They show up, hundreds of people, sometimes its standing room only, and they take out books, and instead of reading out loud, they just read to themselves while this fire crackles and they drink wonderful bourbons and things like that. That was so touching to me, to see a whole community of readers just sitting there, not broadcasting what they're reading. So it wasnt about them basically. It was about the act of reading, which is trying to commune with the mind of another human being without constantly needing to express yourself, to upload your opinions about something. Look at me. Look at me. Look at me.

And thats what I've been missing too, I think in a way, because now as a writer, youre now, youre expected to be somebody who does everything that he or she can to connect with people. And some of it is really wonderful. But on the other hand, a lot of it takes you away from what got you interested in doing this to begin with, which is just to sit in a quiet place and try to understand what you are, who you are and what the world is around you.

GROSS: Just one more question. Since your novel is so much about how technology is changing people and changing things and shortening attention span and changing communications and changing what we mean by news, do you feel compelled to keep up with everything or do you feel like you can afford to not keep up without being accused of being out of date yourself? You know, as a writer you want to kind of connect somehow to the zeitgeist. At the same time, keeping up is so hard. Every day theres so much new news and movies and books and television and information and personal texting. I could go on and on.

Mr. SHTEYNGART: Yes. Yes. I think its true. I think - when I was writing this book, I obviously had the zeitgeist, I had, you know, I had a big Z tattooed onto my forehead for zeitgeist because I had to obviously keep track of everything that was happening. And thank God I had a great research assistant. But it was an endless information overload. It made me very, very unhappy because I was so tied in with everything that was going on and I had no personal life of my own.

And it really, you know, it began to affect my personal relationships. It began to affect the way I dealt with people. I got run over by three cabs because I was so busy getting information out of my iTelephone, just pressing it and pressing it and hoping something good would come out of it, you know. And it was not - heres the thing about this new technology, I think its incredibly effective. I just dont think its made anyone much happier. I think if anything, we are now always connected but we dont know what we're connected to. You know, its just an endless stream of information.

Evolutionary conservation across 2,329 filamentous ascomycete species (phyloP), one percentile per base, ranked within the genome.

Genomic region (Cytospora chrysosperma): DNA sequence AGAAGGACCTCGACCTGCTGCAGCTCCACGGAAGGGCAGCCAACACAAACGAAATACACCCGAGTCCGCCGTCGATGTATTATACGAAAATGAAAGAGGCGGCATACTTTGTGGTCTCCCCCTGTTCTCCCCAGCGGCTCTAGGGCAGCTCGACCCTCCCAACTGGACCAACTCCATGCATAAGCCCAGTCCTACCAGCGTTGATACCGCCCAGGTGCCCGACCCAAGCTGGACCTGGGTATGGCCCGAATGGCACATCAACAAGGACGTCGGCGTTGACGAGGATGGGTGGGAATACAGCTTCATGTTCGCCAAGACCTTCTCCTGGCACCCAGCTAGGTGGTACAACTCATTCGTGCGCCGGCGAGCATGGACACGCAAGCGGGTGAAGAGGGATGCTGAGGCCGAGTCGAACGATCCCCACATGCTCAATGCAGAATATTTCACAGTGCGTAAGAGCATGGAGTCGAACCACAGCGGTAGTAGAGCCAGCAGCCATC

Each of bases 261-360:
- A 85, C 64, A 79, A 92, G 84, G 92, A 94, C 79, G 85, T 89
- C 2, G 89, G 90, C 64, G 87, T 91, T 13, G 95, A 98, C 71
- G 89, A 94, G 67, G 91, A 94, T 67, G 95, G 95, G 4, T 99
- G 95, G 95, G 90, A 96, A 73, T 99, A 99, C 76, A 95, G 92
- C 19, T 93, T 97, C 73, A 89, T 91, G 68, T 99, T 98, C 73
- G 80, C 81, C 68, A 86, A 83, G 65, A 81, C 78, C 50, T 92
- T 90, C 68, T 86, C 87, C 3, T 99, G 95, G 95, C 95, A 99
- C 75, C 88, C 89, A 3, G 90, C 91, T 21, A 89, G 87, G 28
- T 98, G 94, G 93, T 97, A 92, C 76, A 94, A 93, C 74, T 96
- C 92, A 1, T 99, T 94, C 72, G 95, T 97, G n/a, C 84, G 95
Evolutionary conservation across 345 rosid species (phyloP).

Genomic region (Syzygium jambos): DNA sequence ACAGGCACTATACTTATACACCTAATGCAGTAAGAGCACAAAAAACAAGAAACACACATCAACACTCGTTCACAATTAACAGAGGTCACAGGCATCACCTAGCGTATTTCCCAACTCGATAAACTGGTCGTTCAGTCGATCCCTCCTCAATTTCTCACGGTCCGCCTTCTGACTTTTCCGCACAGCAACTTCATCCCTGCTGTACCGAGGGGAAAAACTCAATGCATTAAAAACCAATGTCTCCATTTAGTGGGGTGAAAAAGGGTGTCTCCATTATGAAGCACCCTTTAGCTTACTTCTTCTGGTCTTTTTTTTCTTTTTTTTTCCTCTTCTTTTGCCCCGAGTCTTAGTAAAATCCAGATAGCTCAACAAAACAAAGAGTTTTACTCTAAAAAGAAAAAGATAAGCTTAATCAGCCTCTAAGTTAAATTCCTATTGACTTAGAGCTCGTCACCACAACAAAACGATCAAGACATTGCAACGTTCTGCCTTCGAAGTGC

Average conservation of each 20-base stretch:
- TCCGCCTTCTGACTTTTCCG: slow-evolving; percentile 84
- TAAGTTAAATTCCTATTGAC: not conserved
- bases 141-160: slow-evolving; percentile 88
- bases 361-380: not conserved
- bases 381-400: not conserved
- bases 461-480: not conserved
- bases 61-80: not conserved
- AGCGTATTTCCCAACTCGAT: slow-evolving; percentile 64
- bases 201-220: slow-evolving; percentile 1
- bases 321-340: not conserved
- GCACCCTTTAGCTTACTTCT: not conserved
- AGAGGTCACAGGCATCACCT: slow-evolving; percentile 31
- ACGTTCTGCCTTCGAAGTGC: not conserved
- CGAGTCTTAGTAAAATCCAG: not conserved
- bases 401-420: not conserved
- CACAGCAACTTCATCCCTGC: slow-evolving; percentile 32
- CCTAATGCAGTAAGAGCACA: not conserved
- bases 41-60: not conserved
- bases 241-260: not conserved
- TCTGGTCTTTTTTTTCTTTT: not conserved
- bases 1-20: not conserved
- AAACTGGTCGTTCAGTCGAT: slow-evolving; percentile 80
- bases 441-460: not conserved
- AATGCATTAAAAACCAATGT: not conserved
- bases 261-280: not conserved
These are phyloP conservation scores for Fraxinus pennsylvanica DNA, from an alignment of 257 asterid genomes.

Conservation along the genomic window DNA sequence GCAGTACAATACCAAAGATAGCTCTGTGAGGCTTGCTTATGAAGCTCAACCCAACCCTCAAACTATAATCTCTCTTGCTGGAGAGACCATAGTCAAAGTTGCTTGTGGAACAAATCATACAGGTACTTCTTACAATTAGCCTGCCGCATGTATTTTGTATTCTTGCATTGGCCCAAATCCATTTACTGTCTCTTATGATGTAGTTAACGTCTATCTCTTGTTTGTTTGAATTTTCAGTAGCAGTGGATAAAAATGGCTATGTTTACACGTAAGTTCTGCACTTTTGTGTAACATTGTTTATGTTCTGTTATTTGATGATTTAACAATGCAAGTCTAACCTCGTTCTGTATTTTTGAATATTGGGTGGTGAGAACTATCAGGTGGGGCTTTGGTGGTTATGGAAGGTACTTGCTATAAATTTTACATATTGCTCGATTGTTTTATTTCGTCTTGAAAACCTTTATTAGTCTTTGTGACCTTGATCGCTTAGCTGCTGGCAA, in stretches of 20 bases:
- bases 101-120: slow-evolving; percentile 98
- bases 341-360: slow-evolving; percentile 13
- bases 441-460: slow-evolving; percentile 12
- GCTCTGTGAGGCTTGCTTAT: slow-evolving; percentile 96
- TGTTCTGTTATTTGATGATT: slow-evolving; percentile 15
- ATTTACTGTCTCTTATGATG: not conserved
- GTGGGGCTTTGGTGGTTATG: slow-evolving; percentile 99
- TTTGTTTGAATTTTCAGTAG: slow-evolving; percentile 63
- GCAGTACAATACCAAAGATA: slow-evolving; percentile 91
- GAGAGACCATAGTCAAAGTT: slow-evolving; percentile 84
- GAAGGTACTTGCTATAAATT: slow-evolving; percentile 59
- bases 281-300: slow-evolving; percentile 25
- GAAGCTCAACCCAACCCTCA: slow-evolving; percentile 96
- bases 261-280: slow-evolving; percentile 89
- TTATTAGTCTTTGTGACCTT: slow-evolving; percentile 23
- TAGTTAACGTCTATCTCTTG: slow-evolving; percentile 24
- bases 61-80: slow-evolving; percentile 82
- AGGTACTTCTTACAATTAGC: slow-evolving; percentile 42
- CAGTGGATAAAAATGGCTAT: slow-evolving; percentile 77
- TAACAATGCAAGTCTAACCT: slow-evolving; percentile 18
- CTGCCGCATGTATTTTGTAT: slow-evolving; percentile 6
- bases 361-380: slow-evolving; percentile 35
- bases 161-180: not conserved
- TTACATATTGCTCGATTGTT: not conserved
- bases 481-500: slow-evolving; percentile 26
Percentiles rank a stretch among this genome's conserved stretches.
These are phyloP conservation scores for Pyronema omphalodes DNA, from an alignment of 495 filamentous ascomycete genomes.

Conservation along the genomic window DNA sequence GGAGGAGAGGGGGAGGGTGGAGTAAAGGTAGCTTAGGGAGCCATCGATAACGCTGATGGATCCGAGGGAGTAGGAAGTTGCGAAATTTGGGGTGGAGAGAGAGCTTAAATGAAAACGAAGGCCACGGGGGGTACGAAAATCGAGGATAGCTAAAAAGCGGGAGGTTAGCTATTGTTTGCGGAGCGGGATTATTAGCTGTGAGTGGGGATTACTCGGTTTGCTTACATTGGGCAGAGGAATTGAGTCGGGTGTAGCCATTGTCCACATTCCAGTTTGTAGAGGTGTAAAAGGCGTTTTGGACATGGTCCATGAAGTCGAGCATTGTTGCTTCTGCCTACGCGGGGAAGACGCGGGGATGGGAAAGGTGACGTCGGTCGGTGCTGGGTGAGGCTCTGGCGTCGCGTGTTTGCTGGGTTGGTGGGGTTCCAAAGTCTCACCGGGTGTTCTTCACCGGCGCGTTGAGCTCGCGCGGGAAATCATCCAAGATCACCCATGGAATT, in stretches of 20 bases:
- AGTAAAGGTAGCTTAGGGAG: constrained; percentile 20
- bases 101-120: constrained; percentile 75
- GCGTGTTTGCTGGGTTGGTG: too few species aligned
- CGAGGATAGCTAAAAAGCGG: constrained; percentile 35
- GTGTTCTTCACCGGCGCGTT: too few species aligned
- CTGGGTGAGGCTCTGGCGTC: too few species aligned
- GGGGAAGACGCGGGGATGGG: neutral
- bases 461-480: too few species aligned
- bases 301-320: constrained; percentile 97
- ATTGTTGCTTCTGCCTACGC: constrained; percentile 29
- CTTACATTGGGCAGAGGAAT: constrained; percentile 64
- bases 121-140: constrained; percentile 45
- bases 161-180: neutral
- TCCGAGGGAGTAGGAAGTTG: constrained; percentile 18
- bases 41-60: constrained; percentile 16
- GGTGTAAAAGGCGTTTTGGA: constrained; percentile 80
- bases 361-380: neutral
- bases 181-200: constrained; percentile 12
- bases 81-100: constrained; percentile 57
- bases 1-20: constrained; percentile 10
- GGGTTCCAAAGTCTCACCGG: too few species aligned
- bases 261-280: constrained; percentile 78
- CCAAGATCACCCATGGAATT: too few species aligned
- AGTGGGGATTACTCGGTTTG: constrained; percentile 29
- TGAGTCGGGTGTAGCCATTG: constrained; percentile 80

The next book I'm writing will be a collection of short essays which will be sort of styled into a memoir. And that will allow me to actually disconnect for a while, I hope for quite a long while, and to sit with my parents were so sweet. They saved every little scrap of information about my past every little, you know, when I was kid in Hebrew I wrote a satire of the Torah called the Ganorah(ph). You know, with chapters such as Sexodus instead of Exodus. It still exists. Its still written on a real scroll. And I can go back and look at that and try to understand my past and write about it.

And in a sense, I can live an analog life at least during the time that it takes to write this book. And then, of course, when the book is over I'm probably going to write another novel thats very much set in the present future. And that will, of course, require me to, you know, by that point, I'm sure there will be a wire connected right directly into my brain and it will be pumping me with even more information.

GROSS: Gary Shteyngart, thank you so much for talking with us.

Mr. SHTEYNGART: Thank you. Its always wonderful.

GROSS: Gary Shteyngarts new satirical novel is called Super Sad True Love Story. You can read an excerpt of the book and find a link to the book trailer we talked about on our website, freshair.npr.org.